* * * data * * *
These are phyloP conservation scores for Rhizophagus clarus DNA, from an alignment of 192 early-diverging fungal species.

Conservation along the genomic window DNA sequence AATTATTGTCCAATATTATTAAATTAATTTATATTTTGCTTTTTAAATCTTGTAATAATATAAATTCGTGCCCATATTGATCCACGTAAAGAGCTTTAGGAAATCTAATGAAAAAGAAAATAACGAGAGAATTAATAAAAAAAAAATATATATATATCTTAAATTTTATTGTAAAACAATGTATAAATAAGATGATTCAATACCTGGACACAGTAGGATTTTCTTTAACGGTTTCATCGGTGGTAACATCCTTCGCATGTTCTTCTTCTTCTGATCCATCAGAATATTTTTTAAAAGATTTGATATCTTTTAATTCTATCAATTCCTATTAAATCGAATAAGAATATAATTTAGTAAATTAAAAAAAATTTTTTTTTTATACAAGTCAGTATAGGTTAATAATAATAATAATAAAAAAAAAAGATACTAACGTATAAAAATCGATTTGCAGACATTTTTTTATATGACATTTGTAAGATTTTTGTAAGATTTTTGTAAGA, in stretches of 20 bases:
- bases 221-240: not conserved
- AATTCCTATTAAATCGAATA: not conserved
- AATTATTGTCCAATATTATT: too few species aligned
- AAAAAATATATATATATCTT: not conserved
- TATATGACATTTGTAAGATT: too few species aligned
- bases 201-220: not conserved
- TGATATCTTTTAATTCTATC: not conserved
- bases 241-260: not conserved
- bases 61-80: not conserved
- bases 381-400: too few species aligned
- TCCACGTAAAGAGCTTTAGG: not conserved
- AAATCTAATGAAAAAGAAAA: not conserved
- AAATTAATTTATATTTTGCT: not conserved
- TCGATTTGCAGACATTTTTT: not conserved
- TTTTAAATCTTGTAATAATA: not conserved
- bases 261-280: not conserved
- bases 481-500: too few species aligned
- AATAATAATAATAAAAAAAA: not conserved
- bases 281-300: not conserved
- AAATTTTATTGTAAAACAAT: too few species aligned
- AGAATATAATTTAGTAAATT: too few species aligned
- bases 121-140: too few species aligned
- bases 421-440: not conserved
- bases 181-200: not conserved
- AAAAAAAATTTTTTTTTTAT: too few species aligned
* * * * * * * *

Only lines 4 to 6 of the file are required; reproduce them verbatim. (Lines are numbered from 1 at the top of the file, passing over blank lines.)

- AATTCCTATTAAATCGAATA: not conserved
- AATTATTGTCCAATATTATT: too few species aligned
- AAAAAATATATATATATCTT: not conserved